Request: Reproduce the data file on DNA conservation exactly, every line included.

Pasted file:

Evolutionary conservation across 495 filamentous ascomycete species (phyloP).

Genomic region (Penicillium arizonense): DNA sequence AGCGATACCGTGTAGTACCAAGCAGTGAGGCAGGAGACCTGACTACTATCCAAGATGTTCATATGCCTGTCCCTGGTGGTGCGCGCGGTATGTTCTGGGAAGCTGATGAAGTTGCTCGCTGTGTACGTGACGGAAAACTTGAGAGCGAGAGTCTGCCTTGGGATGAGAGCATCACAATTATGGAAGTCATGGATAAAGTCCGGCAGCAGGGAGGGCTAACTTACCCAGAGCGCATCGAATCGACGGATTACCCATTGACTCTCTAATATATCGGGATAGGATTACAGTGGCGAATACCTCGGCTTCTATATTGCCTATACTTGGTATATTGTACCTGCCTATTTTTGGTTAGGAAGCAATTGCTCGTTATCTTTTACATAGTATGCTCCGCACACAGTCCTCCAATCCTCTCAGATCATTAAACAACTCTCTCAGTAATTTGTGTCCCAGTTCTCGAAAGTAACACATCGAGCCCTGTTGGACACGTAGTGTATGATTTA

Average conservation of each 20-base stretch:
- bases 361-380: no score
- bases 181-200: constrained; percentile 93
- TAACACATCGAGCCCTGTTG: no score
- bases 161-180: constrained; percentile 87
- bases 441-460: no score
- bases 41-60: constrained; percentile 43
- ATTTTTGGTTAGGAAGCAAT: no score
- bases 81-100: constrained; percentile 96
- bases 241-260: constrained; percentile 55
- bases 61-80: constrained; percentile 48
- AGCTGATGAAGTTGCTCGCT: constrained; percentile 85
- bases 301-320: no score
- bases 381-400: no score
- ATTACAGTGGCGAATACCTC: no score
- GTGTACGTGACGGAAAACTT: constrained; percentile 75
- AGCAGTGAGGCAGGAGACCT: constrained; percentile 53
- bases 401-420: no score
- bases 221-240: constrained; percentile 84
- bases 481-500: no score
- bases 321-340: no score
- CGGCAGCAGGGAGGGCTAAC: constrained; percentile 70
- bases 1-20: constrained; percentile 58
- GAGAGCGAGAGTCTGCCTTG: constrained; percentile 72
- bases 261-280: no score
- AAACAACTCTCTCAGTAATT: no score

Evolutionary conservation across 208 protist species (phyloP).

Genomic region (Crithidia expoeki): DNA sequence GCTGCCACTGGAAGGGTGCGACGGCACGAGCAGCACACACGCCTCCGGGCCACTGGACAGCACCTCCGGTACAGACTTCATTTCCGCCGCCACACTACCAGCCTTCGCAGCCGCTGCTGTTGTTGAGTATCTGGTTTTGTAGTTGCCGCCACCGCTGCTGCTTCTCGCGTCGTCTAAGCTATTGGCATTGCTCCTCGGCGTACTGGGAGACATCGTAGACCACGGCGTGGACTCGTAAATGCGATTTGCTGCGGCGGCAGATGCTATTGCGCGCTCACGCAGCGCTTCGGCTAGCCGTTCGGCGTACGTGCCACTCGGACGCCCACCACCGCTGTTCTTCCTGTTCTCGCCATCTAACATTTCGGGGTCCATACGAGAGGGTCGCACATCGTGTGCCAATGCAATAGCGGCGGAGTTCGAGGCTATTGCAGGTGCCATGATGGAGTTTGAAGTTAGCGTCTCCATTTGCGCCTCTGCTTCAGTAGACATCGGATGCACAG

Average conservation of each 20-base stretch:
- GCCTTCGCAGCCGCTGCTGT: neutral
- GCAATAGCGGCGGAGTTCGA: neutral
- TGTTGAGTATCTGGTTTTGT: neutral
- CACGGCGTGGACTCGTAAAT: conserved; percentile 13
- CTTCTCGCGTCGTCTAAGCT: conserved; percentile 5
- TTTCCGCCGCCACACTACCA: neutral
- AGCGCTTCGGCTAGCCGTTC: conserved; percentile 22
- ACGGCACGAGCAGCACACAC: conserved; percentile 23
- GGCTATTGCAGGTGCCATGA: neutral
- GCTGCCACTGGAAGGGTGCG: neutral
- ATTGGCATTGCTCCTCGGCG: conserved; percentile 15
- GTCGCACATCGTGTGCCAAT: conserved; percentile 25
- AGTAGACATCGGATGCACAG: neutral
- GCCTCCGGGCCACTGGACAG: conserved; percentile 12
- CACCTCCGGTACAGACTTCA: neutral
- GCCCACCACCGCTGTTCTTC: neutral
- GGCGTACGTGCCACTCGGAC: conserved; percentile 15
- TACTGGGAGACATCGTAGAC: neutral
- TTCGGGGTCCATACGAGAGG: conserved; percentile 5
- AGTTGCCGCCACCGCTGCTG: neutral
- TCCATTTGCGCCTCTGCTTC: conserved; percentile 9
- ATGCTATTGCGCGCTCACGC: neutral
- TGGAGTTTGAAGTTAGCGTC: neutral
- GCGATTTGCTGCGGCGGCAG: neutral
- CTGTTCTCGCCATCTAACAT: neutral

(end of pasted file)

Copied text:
Evolutionary conservation across 495 filamentous ascomycete species (phyloP).

Genomic region (Penicillium arizonense): DNA sequence AGCGATACCGTGTAGTACCAAGCAGTGAGGCAGGAGACCTGACTACTATCCAAGATGTTCATATGCCTGTCCCTGGTGGTGCGCGCGGTATGTTCTGGGAAGCTGATGAAGTTGCTCGCTGTGTACGTGACGGAAAACTTGAGAGCGAGAGTCTGCCTTGGGATGAGAGCATCACAATTATGGAAGTCATGGATAAAGTCCGGCAGCAGGGAGGGCTAACTTACCCAGAGCGCATCGAATCGACGGATTACCCATTGACTCTCTAATATATCGGGATAGGATTACAGTGGCGAATACCTCGGCTTCTATATTGCCTATACTTGGTATATTGTACCTGCCTATTTTTGGTTAGGAAGCAATTGCTCGTTATCTTTTACATAGTATGCTCCGCACACAGTCCTCCAATCCTCTCAGATCATTAAACAACTCTCTCAGTAATTTGTGTCCCAGTTCTCGAAAGTAACACATCGAGCCCTGTTGGACACGTAGTGTATGATTTA

Average conservation of each 20-base stretch:
- bases 361-380: no score
- bases 181-200: constrained; percentile 93
- TAACACATCGAGCCCTGTTG: no score
- bases 161-180: constrained; percentile 87
- bases 441-460: no score
- bases 41-60: constrained; percentile 43
- ATTTTTGGTTAGGAAGCAAT: no score
- bases 81-100: constrained; percentile 96
- bases 241-260: constrained; percentile 55
- bases 61-80: constrained; percentile 48
- AGCTGATGAAGTTGCTCGCT: constrained; percentile 85
- bases 301-320: no score
- bases 381-400: no score
- ATTACAGTGGCGAATACCTC: no score
- GTGTACGTGACGGAAAACTT: constrained; percentile 75
- AGCAGTGAGGCAGGAGACCT: constrained; percentile 53
- bases 401-420: no score
- bases 221-240: constrained; percentile 84
- bases 481-500: no score
- bases 321-340: no score
- CGGCAGCAGGGAGGGCTAAC: constrained; percentile 70
- bases 1-20: constrained; percentile 58
- GAGAGCGAGAGTCTGCCTTG: constrained; percentile 72
- bases 261-280: no score
- AAACAACTCTCTCAGTAATT: no score

Evolutionary conservation across 208 protist species (phyloP).

Genomic region (Crithidia expoeki): DNA sequence GCTGCCACTGGAAGGGTGCGACGGCACGAGCAGCACACACGCCTCCGGGCCACTGGACAGCACCTCCGGTACAGACTTCATTTCCGCCGCCACACTACCAGCCTTCGCAGCCGCTGCTGTTGTTGAGTATCTGGTTTTGTAGTTGCCGCCACCGCTGCTGCTTCTCGCGTCGTCTAAGCTATTGGCATTGCTCCTCGGCGTACTGGGAGACATCGTAGACCACGGCGTGGACTCGTAAATGCGATTTGCTGCGGCGGCAGATGCTATTGCGCGCTCACGCAGCGCTTCGGCTAGCCGTTCGGCGTACGTGCCACTCGGACGCCCACCACCGCTGTTCTTCCTGTTCTCGCCATCTAACATTTCGGGGTCCATACGAGAGGGTCGCACATCGTGTGCCAATGCAATAGCGGCGGAGTTCGAGGCTATTGCAGGTGCCATGATGGAGTTTGAAGTTAGCGTCTCCATTTGCGCCTCTGCTTCAGTAGACATCGGATGCACAG

Average conservation of each 20-base stretch:
- GCCTTCGCAGCCGCTGCTGT: neutral
- GCAATAGCGGCGGAGTTCGA: neutral
- TGTTGAGTATCTGGTTTTGT: neutral
- CACGGCGTGGACTCGTAAAT: conserved; percentile 13
- CTTCTCGCGTCGTCTAAGCT: conserved; percentile 5
- TTTCCGCCGCCACACTACCA: neutral
- AGCGCTTCGGCTAGCCGTTC: conserved; percentile 22
- ACGGCACGAGCAGCACACAC: conserved; percentile 23
- GGCTATTGCAGGTGCCATGA: neutral
- GCTGCCACTGGAAGGGTGCG: neutral
- ATTGGCATTGCTCCTCGGCG: conserved; percentile 15
- GTCGCACATCGTGTGCCAAT: conserved; percentile 25
- AGTAGACATCGGATGCACAG: neutral
- GCCTCCGGGCCACTGGACAG: conserved; percentile 12
- CACCTCCGGTACAGACTTCA: neutral
- GCCCACCACCGCTGTTCTTC: neutral
- GGCGTACGTGCCACTCGGAC: conserved; percentile 15
- TACTGGGAGACATCGTAGAC: neutral
- TTCGGGGTCCATACGAGAGG: conserved; percentile 5
- AGTTGCCGCCACCGCTGCTG: neutral
- TCCATTTGCGCCTCTGCTTC: conserved; percentile 9
- ATGCTATTGCGCGCTCACGC: neutral
- TGGAGTTTGAAGTTAGCGTC: neutral
- GCGATTTGCTGCGGCGGCAG: neutral
- CTGTTCTCGCCATCTAACAT: neutral